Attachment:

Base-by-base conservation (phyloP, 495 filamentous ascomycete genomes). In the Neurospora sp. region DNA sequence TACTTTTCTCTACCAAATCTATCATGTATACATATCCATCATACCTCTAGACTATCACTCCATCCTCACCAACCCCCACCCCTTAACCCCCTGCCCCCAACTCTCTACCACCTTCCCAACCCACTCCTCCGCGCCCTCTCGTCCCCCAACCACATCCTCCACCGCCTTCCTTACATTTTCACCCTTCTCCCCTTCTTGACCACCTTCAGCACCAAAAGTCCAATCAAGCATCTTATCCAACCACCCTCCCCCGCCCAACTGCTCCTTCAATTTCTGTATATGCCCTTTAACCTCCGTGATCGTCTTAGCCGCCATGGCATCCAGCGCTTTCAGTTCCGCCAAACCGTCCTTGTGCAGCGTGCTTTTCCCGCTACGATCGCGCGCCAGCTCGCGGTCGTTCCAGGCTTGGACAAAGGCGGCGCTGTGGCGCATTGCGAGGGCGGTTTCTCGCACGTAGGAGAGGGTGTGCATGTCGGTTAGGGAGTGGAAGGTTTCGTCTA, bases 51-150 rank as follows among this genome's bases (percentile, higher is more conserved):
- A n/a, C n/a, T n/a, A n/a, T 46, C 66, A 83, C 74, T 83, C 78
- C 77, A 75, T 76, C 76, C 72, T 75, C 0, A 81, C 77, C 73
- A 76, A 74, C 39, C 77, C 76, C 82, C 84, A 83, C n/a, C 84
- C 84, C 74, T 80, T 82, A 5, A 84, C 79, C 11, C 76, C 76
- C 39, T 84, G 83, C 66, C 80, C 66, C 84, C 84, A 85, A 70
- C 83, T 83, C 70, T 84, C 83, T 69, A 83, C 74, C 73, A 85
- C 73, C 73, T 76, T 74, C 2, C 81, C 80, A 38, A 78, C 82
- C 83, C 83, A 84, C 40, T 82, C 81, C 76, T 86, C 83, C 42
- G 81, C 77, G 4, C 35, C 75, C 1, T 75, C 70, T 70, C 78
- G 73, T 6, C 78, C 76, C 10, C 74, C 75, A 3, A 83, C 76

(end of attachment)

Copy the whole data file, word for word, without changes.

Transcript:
Base-by-base conservation (phyloP, 495 filamentous ascomycete genomes). In the Neurospora sp. region DNA sequence TACTTTTCTCTACCAAATCTATCATGTATACATATCCATCATACCTCTAGACTATCACTCCATCCTCACCAACCCCCACCCCTTAACCCCCTGCCCCCAACTCTCTACCACCTTCCCAACCCACTCCTCCGCGCCCTCTCGTCCCCCAACCACATCCTCCACCGCCTTCCTTACATTTTCACCCTTCTCCCCTTCTTGACCACCTTCAGCACCAAAAGTCCAATCAAGCATCTTATCCAACCACCCTCCCCCGCCCAACTGCTCCTTCAATTTCTGTATATGCCCTTTAACCTCCGTGATCGTCTTAGCCGCCATGGCATCCAGCGCTTTCAGTTCCGCCAAACCGTCCTTGTGCAGCGTGCTTTTCCCGCTACGATCGCGCGCCAGCTCGCGGTCGTTCCAGGCTTGGACAAAGGCGGCGCTGTGGCGCATTGCGAGGGCGGTTTCTCGCACGTAGGAGAGGGTGTGCATGTCGGTTAGGGAGTGGAAGGTTTCGTCTA, bases 51-150 rank as follows among this genome's bases (percentile, higher is more conserved):
- A n/a, C n/a, T n/a, A n/a, T 46, C 66, A 83, C 74, T 83, C 78
- C 77, A 75, T 76, C 76, C 72, T 75, C 0, A 81, C 77, C 73
- A 76, A 74, C 39, C 77, C 76, C 82, C 84, A 83, C n/a, C 84
- C 84, C 74, T 80, T 82, A 5, A 84, C 79, C 11, C 76, C 76
- C 39, T 84, G 83, C 66, C 80, C 66, C 84, C 84, A 85, A 70
- C 83, T 83, C 70, T 84, C 83, T 69, A 83, C 74, C 73, A 85
- C 73, C 73, T 76, T 74, C 2, C 81, C 80, A 38, A 78, C 82
- C 83, C 83, A 84, C 40, T 82, C 81, C 76, T 86, C 83, C 42
- G 81, C 77, G 4, C 35, C 75, C 1, T 75, C 70, T 70, C 78
- G 73, T 6, C 78, C 76, C 10, C 74, C 75, A 3, A 83, C 76